What this means is Balrog struggles against characters that favour a rush-down strategy, and in Street Fighter 5, getting up close and personal is the name of the game. As Balrog, you're forced to play a blocking guessing game against your opponent. Do I block high or low? Am I being attacked from the front or from behind? Because Balrog doesn't have a useful escape option, he can be frustrating to play. R. Mika, the rush-down mix-up wrestler I've reported on before, is Balrog's worst nightmare.

There are more problems. Balrog is the only character in Street Fighter 5 without a cross-up attack. This means he can't safely jump in on opponents he's knocked down with an attack timed to hit behind them as they rise.

Now, it's important to note that Balrog has never had a cross-up, but Street Fighter 5 did much to change the way established characters work. Take Ken, for example. He's completely different to previous versions of the character and plays nothing like his long time sparring partner, Ryu. It would have been an interesting twist on Capcom's part to give Balrog a cross-up for the first time.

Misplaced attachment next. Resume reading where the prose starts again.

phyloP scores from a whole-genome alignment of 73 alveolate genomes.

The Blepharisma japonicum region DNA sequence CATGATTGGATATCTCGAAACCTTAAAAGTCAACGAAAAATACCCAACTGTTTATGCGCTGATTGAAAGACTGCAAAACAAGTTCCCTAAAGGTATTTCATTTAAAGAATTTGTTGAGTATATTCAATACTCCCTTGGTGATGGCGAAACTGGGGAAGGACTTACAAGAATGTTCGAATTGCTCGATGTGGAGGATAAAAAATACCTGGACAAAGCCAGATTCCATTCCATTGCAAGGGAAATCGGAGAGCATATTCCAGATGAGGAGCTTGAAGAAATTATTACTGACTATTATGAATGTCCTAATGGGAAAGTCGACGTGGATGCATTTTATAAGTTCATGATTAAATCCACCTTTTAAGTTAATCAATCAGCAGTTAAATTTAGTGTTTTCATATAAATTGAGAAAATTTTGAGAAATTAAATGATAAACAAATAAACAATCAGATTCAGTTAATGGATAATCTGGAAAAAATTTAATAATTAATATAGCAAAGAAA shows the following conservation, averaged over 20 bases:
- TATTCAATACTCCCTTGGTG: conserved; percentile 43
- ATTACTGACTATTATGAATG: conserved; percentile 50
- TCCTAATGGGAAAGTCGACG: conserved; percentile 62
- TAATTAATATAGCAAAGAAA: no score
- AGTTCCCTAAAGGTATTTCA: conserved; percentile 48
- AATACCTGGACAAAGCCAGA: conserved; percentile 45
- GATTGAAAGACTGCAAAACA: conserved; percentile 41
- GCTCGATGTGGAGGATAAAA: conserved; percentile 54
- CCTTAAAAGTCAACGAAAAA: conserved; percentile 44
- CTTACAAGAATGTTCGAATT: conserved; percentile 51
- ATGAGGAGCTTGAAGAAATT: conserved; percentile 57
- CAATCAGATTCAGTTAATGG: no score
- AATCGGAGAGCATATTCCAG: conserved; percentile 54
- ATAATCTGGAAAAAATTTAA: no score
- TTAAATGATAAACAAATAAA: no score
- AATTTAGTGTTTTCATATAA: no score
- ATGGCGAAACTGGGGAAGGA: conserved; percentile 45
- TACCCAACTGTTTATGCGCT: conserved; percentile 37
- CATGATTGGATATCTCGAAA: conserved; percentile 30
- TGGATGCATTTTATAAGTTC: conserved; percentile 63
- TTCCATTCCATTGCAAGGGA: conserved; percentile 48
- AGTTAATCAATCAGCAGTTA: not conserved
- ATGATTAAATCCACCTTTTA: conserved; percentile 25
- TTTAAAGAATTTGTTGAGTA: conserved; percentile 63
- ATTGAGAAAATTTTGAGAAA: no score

Couple this with Balrog's truly terrible throw range (you have to be really close to your opponent to land a throw), and boxer doesn't have much in the way of a close-up pressure game.

There are many more perhaps less significant problems with Balrog that combine to make me want Capcom to tweak the character. He's all well and good when he's on the front foot, smashing his opponent's face in with punch after punch after punch. But when plan A doesn't work out for Balrog, he doesn't have much of a plan B to fall back on. In short, he's not particularly well-rounded, unlike so many Street Fighter 5 characters, such as Ryu, Chun-Li, Nash, Ken and Necalli.